The Path to the Top
Russell Reynolds Associates consultant Hans Roth wrote a bylined article for Construction Today titled, "The Path to the Top." In it, he cites Russell Reynolds Associates research and gives insights into CEO succession in the engineering and construction industries. The following is an excerpt from the article.
A forward-thinking, disciplined chief executive officer (CEO) succession plan can maintain and drive a company’s momentum and provide significant protection against the many risks associated with a change of company leadership. The best-in-class boards of directors have a robust and ongoing succession plan and process in place which involves long time horizons, rigorous assessment and thoughtful individual development plans.
Such comprehensive measures help but do not entirely safeguard from the many pitfalls in getting CEO succession right. One core concern, for example, is that many boards do not fully think through candidates’ experiences and specific competencies in light of the company’s strategy, which needs regular updating as the business evolves. The criteria for a new CEO should focus on both the necessary experiences (skills and past accomplishments) and leadership qualities (inherent traits of leaders) required to implement a company’s long-term strategy.
Having a long-term succession plan is important, but it’s even more critical to have an ongoing succession process in place that allows a board to make quick and informed decisions in the event of a crisis. Therefore, succession planning needs to begin the day after a new CEO starts and should be a recurring topic on the board agenda.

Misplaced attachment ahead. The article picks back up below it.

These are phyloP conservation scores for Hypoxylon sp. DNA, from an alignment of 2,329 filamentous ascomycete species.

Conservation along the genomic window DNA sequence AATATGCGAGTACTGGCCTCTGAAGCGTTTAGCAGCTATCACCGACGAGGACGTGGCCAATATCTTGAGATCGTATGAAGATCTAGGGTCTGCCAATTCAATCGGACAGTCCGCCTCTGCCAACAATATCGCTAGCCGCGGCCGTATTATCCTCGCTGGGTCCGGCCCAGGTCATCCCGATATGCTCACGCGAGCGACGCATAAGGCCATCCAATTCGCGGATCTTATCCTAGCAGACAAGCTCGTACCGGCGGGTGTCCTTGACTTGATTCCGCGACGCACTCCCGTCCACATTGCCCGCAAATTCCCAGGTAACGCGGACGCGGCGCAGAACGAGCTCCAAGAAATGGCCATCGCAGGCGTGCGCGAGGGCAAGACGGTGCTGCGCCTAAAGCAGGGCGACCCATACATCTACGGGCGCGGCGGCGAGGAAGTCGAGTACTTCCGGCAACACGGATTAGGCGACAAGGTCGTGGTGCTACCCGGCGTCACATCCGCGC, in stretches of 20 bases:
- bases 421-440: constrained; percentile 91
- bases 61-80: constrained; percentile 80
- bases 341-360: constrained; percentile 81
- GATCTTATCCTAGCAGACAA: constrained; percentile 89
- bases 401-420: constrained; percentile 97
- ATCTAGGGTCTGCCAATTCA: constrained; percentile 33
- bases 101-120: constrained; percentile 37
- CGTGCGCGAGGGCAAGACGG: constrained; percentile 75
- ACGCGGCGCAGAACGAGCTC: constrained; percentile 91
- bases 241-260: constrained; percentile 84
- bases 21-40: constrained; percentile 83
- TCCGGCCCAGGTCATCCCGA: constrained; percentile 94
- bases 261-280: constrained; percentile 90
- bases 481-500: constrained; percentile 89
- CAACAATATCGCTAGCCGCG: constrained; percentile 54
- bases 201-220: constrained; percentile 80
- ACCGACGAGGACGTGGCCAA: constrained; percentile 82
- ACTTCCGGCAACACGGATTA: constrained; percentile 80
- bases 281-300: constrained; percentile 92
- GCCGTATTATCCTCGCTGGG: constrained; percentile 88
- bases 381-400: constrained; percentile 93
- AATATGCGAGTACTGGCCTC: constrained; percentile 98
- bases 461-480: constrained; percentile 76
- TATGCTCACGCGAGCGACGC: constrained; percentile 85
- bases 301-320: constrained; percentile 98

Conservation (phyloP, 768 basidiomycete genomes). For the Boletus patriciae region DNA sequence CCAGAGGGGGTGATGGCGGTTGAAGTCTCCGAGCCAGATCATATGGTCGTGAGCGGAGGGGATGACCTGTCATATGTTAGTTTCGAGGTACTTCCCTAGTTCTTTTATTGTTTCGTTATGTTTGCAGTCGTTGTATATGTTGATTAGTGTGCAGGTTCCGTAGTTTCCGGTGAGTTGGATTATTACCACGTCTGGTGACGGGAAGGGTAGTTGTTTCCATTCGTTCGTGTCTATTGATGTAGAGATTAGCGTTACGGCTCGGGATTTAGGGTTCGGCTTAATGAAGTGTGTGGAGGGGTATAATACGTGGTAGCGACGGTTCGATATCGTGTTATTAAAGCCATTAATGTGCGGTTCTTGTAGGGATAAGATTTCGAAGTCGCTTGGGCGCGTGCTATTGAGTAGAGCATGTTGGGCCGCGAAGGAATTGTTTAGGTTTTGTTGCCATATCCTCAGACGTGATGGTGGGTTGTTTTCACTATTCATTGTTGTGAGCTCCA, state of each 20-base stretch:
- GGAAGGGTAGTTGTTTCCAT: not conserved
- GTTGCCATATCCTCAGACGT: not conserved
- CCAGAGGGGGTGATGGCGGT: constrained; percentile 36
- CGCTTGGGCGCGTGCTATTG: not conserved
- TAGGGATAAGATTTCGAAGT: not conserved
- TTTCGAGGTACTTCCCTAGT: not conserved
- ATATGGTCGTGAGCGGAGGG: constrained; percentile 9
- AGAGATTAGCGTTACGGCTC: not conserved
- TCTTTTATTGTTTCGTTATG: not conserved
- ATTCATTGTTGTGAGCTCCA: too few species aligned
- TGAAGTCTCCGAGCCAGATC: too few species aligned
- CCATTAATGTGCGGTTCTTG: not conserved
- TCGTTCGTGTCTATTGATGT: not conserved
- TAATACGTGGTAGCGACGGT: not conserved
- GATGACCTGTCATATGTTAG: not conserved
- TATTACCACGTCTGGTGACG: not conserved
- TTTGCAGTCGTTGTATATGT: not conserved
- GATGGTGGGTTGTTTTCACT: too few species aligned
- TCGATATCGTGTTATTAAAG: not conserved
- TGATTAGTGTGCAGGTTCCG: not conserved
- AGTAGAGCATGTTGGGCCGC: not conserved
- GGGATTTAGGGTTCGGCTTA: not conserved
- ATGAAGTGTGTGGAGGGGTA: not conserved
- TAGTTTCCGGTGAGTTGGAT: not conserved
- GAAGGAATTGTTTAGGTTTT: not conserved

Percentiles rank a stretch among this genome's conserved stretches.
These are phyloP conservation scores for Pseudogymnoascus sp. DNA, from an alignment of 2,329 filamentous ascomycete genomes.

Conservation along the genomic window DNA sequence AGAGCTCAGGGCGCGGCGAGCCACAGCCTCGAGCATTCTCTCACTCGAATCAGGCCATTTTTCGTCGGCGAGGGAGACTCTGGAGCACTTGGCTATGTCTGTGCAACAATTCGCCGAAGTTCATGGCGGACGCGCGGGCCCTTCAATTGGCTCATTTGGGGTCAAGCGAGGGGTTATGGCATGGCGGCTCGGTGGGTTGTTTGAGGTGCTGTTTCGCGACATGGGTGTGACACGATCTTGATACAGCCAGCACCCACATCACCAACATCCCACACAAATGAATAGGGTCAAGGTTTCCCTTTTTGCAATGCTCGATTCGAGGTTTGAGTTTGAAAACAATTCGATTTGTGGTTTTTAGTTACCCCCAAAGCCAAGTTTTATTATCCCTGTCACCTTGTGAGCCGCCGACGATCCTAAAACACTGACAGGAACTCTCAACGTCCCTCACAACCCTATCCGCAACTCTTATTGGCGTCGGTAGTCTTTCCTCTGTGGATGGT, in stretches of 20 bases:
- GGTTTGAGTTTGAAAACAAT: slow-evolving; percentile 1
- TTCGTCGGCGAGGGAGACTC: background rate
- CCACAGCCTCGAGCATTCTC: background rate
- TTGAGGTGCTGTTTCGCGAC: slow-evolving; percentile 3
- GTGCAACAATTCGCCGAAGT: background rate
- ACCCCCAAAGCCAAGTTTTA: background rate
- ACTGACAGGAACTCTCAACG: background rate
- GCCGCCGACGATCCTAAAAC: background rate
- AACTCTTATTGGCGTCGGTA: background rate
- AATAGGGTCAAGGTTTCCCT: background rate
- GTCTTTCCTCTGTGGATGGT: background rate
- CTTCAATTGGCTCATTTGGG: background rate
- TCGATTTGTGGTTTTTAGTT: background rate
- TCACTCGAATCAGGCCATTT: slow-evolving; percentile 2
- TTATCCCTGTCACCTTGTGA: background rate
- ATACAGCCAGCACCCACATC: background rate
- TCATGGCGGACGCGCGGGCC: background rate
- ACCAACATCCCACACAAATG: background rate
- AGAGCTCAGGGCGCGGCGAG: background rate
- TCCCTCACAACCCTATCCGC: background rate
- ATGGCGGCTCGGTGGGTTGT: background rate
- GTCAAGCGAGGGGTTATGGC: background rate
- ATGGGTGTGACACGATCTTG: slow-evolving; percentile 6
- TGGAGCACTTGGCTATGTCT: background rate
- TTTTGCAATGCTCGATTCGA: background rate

Executive search firm Russell Reynolds Associates analyzed the profile of CEOs from 26 leading engineering and construction companies globally. Its data shows that internally appointed CEOs in this industry most often enter the position from a division head role, which is a training ground for the set of skills desired in a CEO. Another common preceding role is that of chief operating officer.
The majority (68 percent) of CEO appointments in the analysis were internal successors to the role, meaning that knowledge of the organization and the industry is valued. About a third entered the CEO position from outside the company, and, out of those, a fifth joined their current role from a CEO seat at a different company. The smaller proportion of external CEO appointments reflects the widely held perception that externals pose outsized risks when it comes to company culture and other related factors.
However, the firm predicts that the changes in the market and the aging population of next-generation leaders within the industry itself will pressure engineering and construction companies to drive the need to look outside the sector to fill specific gaps in their executive team.
In addition, the analysis shows that more than 80 percent of all the CEOs in the sample have had significant engineering and construction experience, which confirms the often taken-for-granted assumption that comprehensive experience in engineering and/or construction is a prerequisite to success, though it depends on the company’s strategy and position. Almost 60 percent of externally appointed CEOs were hired from outside the industry, most frequently from adjacent industrial sectors.
To read the full article, click here.